'The ship feels like it's sinking:' Graeme McDowell reacts after ball lost by 12 seconds in heart-breaking end to the first round at The Open
Calmness personified, on the outside at least.
Despite enduring what must have been one of the most frustrating endings to a round of golf in the history of the game, Graeme McDowell spoke with intelligence and patience.
After he hit a ball right, but not too far right, off the 18th tee, it somehow got lost in the Portrush rough.
Well, lost for three minutes and 12 seconds. Last year, that would have been no problem. With the new rules of golf, it's 12 seconds too long.
It led to a triple bogey seven and, somehow, a round of two over par despite such an impressive performance.
"I've got to not let this spoil my week, because it could easily spoil my week," he said to a press room sharing his pain. "I feel like all the air has been let out of the sails plus some. The ship feels like it's sinking. It's not air out of the sails, it's everything.
"It was an innocuous tee shot. I wasn't expecting to lose the ball, put it that way. I'm walking down there expecting half a lie, maybe get up short of the green or back into play and try to make four, and can't find it. It's disappointing.
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"It's amazing, five minutes feels like a long time when you're looking for a ball and three minutes feels like no time at all. We had 30 people over there looking for that thing.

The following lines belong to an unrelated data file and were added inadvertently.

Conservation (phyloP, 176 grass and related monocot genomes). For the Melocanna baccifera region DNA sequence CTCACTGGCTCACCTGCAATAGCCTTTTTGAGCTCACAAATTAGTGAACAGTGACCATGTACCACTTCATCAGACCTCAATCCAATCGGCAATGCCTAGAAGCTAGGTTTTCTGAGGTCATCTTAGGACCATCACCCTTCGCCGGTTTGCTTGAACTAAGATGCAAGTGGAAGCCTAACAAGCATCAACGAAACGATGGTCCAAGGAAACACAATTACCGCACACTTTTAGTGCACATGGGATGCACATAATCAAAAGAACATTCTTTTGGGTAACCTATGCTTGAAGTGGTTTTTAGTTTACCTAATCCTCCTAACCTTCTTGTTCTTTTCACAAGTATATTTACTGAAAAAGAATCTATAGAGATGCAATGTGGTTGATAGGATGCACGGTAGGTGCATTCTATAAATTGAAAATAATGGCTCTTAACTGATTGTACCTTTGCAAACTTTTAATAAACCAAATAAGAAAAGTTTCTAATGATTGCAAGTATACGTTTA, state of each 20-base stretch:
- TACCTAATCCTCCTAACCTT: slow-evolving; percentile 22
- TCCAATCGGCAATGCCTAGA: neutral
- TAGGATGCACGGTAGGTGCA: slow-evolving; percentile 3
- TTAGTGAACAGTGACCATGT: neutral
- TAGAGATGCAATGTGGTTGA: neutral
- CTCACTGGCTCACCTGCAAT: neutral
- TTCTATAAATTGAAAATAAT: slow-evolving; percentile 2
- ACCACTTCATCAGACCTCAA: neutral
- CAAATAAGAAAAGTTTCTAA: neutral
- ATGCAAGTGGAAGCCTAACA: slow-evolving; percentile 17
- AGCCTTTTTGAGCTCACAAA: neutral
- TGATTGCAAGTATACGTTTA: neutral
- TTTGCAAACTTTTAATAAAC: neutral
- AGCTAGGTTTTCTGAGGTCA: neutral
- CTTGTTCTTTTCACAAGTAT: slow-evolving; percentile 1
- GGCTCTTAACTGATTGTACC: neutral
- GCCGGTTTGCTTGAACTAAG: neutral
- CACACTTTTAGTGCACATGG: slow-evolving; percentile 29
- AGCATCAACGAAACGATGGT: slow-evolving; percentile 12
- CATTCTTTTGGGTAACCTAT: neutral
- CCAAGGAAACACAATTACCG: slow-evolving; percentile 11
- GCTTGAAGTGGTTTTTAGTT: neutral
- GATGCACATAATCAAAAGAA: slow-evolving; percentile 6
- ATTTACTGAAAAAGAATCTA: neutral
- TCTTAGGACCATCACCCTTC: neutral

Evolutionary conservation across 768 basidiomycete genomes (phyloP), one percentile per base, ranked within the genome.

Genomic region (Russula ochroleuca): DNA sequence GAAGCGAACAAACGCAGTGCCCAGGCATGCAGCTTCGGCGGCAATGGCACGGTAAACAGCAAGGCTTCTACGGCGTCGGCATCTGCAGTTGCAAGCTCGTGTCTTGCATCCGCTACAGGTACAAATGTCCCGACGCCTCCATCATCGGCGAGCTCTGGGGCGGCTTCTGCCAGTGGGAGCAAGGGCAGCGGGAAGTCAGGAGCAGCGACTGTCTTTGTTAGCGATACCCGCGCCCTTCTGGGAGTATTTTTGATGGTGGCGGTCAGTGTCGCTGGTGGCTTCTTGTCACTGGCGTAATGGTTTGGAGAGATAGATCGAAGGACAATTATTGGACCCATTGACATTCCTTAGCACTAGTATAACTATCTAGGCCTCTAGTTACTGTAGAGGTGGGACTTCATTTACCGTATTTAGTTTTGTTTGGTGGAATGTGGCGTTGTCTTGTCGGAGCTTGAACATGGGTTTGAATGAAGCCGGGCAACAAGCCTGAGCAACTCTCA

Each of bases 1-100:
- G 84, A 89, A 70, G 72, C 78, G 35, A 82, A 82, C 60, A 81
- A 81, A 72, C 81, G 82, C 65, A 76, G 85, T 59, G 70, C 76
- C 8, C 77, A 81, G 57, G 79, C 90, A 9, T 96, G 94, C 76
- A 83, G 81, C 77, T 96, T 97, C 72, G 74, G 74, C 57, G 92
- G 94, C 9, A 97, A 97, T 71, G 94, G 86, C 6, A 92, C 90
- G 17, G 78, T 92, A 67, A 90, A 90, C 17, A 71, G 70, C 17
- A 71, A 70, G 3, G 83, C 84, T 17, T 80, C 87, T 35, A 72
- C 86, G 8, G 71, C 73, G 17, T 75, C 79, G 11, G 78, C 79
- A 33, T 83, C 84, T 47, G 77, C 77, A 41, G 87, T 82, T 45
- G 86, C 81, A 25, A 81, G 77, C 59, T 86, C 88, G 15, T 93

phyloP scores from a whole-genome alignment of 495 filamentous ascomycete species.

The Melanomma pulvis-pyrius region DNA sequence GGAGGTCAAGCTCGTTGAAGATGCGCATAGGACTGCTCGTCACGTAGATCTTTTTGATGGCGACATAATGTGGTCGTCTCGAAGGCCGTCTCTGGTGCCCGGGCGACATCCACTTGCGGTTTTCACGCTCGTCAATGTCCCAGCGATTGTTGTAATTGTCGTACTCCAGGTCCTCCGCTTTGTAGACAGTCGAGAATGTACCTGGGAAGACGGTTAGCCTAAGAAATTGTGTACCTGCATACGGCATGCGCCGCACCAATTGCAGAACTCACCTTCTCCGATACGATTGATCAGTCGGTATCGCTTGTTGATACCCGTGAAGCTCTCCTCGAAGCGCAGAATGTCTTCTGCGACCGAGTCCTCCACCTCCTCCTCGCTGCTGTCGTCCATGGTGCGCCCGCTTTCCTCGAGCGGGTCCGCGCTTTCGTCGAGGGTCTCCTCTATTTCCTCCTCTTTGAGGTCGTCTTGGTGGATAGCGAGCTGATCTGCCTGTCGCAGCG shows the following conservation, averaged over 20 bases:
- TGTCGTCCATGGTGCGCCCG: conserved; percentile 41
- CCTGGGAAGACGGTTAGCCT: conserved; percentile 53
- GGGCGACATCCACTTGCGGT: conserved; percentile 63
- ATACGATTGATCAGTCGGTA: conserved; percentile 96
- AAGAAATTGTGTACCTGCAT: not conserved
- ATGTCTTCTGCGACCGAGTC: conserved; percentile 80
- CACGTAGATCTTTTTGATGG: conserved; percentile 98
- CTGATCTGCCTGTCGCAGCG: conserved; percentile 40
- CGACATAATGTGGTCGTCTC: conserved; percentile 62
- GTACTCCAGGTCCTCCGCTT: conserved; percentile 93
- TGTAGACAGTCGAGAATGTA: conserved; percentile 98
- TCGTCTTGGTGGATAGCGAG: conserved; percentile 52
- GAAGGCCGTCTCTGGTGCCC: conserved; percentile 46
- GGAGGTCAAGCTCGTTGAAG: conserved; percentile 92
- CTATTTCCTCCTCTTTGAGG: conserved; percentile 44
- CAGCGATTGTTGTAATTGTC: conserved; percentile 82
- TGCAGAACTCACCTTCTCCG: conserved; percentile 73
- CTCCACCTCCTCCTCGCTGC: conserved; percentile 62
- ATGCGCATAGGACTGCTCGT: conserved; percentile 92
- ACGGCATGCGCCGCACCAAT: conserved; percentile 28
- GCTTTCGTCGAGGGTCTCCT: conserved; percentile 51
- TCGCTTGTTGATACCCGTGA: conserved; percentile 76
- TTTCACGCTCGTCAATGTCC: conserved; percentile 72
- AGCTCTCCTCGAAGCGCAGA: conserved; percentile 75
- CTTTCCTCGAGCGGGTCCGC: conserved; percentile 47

"12 seconds after the three minutes was up we found it. We found my ball. It was a lie where I could have gotten it in the fairway. It wasn't a great lie. Unfortunately it was 10 yards right of where I thought it was. For some reason, no one saw it and the marshals didn't get an eye on it."
It was the exact opposite of what McDowell had deserved.
He hit 14 greens, 17 and 18 two of those that he missed.
He struck the ball sweetly, and with apparent ease, for 95% of the day, probably more; a display that deserved to be alongside Shane Lowry at the top of the leaderboard on four under par. At least.
But the flatstick was 'cold' as putt after putt evaded the cup.
The putter must nearly have frozen on 15 when the first three-roll of the day arrived, to be followed by two more, albeit from off the green, on 17 and 18.
"I played beautiful," he said - quite right too. "I really gave myself so many looks today.
"I felt reasonably comfortable off the tee. I guess my memory of the greens isn't really as good as it used to be. But like I say, outside of the Irish Open, I haven't been here in 20 years.
"How much local knowledge is there? I don't know.
"I felt like I played the top part of the course really well. Set myself up with a good chance coming down the stretch. That heavy shower came through, it definitely took a little bit of sting out of the greens. I three-putt 15, I three-putt 17, which is hugely disappointing. And definitely kind of hurt a little bit.
"But that finish is going to take a little bit of getting over for half an hour."
Despite such a heartbreaking end, the 42-year-old was able to speak with glowing praise about the occasion.
"It was emotional," he admitted. "I did have a tear in the eye, and kind of embarrassed to say it. But I didn't know why I had one. I guess I do know why I had one, but at the same time I'm trying to go out there and play golf. Iit's just been a great journey. It's been an amazing journey to get here.
"People have been amazing. And the receptions out there were really a lot of fun. And to be honest, as soon as I got off the first, I felt very relaxed. But the first tee was definitely a little emotional and a little intimidating. I was happy to get that away."
Now it's a matter of preparing for tomorrow.
And surely this time, more of the same will earn a more favourable result.
"There's nothing to say," he admitted with a wry smile. "I played lovely. And I've got to go play good again tomorrow. It's as simple as that."
Grounded. Patient. Shafted by lady luck.
Belfast Telegraph Digital